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Invited Commentary
September 2015

Chemotherapy Near the End of LifeFirst—and Third and Fourth (Line)—Do No Harm

Author Affiliations
  • 1Division of Hematology & Medical Oncology, Knight Cancer Institute & Oregon Health and Science University, Portland
  • 2Palliative Care Service, Oregon Health & Science University, Portland

Copyright 2015 American Medical Association. All Rights Reserved. Applicable FARS/DFARS Restrictions Apply to Government Use.

JAMA Oncol. 2015;1(6):785-786. doi:10.1001/jamaoncol.2015.2379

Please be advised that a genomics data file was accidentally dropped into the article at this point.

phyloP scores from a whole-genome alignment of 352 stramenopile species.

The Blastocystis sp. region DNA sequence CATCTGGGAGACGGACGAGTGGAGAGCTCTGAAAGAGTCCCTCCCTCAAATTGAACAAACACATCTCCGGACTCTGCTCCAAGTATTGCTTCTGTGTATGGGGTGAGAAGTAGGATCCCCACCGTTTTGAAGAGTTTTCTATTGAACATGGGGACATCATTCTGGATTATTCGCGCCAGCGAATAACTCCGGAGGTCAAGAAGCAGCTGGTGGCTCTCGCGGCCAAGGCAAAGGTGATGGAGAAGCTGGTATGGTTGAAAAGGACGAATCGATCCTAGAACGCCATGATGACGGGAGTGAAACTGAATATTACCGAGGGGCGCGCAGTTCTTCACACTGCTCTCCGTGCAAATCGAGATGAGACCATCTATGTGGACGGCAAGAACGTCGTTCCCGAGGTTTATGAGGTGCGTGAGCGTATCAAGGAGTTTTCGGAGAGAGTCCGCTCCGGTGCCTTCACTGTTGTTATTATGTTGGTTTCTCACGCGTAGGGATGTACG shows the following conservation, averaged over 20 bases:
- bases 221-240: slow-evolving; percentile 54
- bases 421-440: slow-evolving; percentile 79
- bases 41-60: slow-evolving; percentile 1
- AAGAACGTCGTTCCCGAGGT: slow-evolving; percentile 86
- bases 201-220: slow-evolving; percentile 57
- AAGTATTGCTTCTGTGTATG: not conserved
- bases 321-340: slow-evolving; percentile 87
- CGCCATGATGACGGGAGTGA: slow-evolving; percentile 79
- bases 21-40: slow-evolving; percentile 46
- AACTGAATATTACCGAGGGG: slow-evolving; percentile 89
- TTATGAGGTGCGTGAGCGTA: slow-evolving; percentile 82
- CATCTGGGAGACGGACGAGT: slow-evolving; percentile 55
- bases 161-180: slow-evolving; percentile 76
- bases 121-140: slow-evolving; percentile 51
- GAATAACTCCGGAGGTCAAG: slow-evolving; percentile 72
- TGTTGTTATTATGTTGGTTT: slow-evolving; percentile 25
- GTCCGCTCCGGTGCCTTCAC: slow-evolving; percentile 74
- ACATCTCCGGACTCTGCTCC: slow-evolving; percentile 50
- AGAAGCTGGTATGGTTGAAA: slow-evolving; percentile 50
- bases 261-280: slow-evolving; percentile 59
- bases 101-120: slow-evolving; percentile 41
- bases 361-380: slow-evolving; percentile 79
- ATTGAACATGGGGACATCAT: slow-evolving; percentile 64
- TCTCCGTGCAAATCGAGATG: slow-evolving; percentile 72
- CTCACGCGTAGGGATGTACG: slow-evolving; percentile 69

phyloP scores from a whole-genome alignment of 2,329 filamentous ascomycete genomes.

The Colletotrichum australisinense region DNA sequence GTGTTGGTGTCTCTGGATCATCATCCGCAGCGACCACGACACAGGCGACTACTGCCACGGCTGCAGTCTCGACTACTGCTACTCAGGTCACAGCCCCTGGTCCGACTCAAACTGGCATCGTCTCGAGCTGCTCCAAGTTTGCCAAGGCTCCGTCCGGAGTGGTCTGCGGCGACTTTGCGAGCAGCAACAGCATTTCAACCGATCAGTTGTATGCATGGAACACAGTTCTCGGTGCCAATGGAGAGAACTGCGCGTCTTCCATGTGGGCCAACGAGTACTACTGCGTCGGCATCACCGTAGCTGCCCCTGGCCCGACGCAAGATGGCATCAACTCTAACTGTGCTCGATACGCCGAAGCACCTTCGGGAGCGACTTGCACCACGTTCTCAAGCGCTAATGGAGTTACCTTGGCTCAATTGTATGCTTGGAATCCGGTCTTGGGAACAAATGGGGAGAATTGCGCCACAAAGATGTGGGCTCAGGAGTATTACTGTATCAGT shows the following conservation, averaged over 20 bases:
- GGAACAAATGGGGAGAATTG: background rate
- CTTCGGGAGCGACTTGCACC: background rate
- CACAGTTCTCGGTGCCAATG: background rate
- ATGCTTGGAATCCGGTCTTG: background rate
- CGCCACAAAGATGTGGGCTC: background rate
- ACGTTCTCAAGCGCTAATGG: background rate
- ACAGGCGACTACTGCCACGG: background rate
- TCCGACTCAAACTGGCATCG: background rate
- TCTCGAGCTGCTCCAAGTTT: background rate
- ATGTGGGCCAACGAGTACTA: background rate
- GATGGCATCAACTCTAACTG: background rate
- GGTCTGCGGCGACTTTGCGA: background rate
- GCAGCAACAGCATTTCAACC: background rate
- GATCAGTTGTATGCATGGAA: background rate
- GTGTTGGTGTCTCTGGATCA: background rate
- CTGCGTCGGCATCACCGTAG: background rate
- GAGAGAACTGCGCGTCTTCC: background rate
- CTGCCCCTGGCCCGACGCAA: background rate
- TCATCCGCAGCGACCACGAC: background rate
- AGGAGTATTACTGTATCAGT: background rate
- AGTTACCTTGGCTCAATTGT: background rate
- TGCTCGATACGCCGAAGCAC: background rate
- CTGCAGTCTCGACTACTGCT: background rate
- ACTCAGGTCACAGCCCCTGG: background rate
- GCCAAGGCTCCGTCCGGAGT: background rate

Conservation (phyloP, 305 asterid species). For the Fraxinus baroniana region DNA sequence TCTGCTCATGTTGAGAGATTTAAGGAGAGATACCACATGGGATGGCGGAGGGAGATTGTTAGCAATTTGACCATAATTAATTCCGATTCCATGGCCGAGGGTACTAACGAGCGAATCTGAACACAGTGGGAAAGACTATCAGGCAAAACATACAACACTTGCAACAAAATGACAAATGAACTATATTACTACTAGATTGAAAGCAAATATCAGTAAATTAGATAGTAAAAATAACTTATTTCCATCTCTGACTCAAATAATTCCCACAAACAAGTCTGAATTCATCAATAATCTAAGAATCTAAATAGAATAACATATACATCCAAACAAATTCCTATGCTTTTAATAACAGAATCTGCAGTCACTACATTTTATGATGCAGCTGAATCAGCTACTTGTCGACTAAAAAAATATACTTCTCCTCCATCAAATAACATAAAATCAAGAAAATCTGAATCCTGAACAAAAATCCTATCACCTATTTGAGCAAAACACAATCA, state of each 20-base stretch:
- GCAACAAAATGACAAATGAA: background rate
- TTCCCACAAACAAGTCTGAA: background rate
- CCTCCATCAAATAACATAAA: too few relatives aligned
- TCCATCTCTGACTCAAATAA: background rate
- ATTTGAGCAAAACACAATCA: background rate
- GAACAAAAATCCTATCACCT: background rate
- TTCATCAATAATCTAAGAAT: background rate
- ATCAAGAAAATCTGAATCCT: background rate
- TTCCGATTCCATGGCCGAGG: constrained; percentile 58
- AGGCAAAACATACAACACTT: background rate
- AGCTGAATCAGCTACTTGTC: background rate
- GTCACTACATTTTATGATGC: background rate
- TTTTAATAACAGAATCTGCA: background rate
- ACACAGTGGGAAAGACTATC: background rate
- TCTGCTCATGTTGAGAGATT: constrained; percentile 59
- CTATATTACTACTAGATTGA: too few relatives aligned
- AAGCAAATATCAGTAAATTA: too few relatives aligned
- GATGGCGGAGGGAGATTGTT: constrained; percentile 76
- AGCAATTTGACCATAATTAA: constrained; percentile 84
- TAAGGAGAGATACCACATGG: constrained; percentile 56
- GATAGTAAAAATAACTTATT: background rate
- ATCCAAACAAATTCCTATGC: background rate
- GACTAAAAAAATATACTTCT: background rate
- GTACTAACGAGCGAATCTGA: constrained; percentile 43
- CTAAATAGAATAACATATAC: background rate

In reality, only 2 major reasons exist for administering chemotherapy to most patients with metastatic cancer: to help them live longer and/or to help them live better. In exchange for treatment-related toxic effects (as well as substantial time, expense, and inconvenience), chemotherapy can prolong survival for patients with a variety of—though not all—solid tumors. Chemotherapy may also improve quality of life (QOL) for patients by reducing symptoms caused by a malignancy. In this issue of JAMA Oncology, Prigerson and colleagues1 report some troubling trial results: chemotherapy administered to patients with cancer near the end of life achieved neither goal.

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